Education Next's One-Two Punch for Effective Teaching, Productive Spending

The good experts at Education Next have come forward with a potent one-two punch on teacher quality with a relevant message for Colorado policy makers, particularly in a time when tightened budgets weigh heavy on some minds. Are they listening? ….

Part of the short-term solution to the K-12 budget situation is cutting unproductive spending in the form of rewards for teacher master degrees. Dr. Paul Peterson writes in Education Next, explaining how he and fellow researcher Matt Chingos have added one more proof to the gigantic pile of evidence that shows the ineffectiveness of “master’s bumps.” It’s past time to confront this reality that costs Colorado somewhere around $140 million per year.

The second half of the one-two combination is a piece by Dr. Eric Hanushek, in which he quantifies the economic benefit of providing students with more effective teachers:

The numbers are astounding. A teacher at the 85th percentile can, in comparison to an average teacher, raise the present value of each student’s lifetime earnings by over $20,000–implying that such a teacher with a class of 20 students generates over $400,000 in economic benefits, compared to an average teacher, for each year that she gets such achievement gains.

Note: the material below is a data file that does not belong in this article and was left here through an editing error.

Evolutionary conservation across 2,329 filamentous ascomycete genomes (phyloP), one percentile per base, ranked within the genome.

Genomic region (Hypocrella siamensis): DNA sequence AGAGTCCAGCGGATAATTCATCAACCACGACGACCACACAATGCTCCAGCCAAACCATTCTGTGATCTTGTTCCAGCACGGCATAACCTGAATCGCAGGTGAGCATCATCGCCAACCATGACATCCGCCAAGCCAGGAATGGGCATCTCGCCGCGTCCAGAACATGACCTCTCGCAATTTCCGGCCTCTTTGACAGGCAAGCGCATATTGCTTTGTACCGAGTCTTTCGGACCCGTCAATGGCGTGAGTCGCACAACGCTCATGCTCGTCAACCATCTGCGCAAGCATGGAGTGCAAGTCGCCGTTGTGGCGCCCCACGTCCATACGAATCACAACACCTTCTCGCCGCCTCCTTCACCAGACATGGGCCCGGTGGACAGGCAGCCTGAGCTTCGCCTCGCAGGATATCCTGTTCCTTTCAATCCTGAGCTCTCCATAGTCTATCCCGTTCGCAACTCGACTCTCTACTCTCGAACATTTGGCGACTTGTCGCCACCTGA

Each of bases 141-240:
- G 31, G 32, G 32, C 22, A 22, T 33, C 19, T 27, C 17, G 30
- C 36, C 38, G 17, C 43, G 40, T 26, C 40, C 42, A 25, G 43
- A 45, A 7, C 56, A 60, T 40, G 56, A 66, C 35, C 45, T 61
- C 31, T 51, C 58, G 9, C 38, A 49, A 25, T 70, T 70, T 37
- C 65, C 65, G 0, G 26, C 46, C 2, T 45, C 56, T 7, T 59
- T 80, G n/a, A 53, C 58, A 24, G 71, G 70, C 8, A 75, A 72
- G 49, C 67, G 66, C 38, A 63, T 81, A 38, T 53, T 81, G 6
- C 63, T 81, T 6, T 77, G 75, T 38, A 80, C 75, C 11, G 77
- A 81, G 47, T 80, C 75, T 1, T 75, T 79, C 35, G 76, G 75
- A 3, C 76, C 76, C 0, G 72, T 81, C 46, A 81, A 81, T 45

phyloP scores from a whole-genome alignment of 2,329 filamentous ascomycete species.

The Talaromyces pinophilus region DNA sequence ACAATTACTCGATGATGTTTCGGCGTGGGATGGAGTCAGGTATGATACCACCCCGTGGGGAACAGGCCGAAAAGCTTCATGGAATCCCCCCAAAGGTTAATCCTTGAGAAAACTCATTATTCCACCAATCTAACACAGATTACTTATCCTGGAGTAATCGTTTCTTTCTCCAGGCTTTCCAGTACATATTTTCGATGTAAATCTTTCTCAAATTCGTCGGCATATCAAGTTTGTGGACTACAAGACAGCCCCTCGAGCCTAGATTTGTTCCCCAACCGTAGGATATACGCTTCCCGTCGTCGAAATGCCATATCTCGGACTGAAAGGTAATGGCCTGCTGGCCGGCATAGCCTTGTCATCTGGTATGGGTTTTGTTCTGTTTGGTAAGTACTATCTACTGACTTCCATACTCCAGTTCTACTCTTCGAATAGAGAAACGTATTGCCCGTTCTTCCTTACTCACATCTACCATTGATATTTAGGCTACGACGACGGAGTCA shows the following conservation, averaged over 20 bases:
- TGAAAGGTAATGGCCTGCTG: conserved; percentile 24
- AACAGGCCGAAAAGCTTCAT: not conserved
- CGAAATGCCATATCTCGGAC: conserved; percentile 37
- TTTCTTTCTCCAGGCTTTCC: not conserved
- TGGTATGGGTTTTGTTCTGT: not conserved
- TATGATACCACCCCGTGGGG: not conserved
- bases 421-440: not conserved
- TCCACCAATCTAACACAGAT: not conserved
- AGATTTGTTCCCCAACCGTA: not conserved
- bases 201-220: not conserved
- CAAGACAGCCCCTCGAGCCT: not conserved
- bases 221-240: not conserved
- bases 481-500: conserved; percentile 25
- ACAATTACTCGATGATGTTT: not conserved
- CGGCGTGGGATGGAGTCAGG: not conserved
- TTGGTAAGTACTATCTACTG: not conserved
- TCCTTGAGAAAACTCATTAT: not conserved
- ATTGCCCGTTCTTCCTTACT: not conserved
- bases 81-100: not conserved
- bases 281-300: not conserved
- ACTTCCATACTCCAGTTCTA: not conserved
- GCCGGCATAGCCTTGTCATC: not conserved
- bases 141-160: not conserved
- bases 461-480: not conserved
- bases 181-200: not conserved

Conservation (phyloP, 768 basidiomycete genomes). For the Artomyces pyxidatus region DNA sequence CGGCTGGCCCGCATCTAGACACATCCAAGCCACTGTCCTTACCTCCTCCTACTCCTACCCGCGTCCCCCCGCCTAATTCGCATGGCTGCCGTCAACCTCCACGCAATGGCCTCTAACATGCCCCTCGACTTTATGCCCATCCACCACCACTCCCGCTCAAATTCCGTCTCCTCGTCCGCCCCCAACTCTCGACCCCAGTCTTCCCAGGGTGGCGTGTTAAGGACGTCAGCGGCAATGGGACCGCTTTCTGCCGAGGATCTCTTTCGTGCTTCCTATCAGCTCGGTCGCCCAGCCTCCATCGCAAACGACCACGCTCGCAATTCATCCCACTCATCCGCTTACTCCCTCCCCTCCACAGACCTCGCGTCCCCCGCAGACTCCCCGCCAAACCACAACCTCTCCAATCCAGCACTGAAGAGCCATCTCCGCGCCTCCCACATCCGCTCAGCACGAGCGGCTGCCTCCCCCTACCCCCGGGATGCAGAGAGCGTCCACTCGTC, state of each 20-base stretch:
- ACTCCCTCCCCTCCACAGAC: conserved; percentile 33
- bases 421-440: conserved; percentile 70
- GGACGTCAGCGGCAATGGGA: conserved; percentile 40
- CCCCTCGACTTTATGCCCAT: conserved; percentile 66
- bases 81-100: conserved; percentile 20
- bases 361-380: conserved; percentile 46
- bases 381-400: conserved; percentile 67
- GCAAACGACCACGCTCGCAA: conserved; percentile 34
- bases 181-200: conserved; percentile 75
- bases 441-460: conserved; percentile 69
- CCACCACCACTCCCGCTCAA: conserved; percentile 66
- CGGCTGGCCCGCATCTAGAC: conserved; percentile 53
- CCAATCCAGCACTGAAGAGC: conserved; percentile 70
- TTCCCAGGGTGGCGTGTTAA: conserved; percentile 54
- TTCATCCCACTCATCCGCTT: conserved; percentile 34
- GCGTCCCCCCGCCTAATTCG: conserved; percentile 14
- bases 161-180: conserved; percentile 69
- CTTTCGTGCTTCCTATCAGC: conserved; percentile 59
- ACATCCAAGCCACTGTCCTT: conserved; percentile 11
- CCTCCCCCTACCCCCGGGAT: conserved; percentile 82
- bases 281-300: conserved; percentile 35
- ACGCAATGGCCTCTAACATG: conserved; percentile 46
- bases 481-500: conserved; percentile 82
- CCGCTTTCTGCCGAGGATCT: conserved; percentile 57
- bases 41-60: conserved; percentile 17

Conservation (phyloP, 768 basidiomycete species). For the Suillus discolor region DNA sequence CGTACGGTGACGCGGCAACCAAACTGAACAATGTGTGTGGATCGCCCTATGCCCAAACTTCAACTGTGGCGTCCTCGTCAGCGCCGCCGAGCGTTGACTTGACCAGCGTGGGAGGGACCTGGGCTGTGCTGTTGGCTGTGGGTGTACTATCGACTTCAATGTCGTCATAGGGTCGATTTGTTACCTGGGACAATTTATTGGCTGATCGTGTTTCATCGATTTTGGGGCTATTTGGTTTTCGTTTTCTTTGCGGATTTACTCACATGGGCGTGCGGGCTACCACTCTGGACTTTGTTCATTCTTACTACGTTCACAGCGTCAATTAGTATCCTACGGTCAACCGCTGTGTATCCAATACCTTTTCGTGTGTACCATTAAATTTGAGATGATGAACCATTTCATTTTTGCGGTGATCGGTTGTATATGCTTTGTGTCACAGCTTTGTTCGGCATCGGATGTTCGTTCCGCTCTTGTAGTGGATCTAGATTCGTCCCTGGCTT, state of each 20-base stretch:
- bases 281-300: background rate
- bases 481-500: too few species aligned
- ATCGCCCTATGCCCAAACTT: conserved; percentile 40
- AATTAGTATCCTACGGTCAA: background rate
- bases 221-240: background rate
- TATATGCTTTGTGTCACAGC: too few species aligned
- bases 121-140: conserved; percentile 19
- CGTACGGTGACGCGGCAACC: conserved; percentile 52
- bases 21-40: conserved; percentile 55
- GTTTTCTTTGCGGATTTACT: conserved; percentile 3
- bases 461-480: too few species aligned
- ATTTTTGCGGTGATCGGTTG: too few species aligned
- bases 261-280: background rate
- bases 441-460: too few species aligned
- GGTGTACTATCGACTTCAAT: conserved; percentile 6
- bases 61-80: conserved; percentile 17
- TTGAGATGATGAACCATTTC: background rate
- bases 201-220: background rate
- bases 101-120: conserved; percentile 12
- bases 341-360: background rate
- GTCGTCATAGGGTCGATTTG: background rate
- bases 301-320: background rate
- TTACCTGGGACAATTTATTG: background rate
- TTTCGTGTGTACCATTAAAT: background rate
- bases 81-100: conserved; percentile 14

Gains go up and down with how good the teacher is and with how many students she has. And the gains are symmetrical in comparison to the average teacher – a teacher at the 15th percentile subtracts $400,000 in value from her class of 20 students.

Even if Hanushek overstates the effect by a factor of two, the economic impact is still incredibly significant. Talk about a way not only to generate more jobs and economic activity but also to have more funds available to finance K-12 education in future decades and generations. Want to venture a bet that there aren’t many policy makers right now operating with this sort of long-term perspective?

The challenge naturally is using reliable measures to identify teacher effectiveness. While measures will never be perfect, we are certainly a long ways ahead of the Dark Ages before I was born. And Colorado’s Senate Bill 191 — complete with a Democrats for Education Reform playbook for adopting the same type of reform in your state — offers the promise of a system that recognizes and rewards both teachers and principals accordingly.

I can see a bright future, but I’m not taking anything for granted.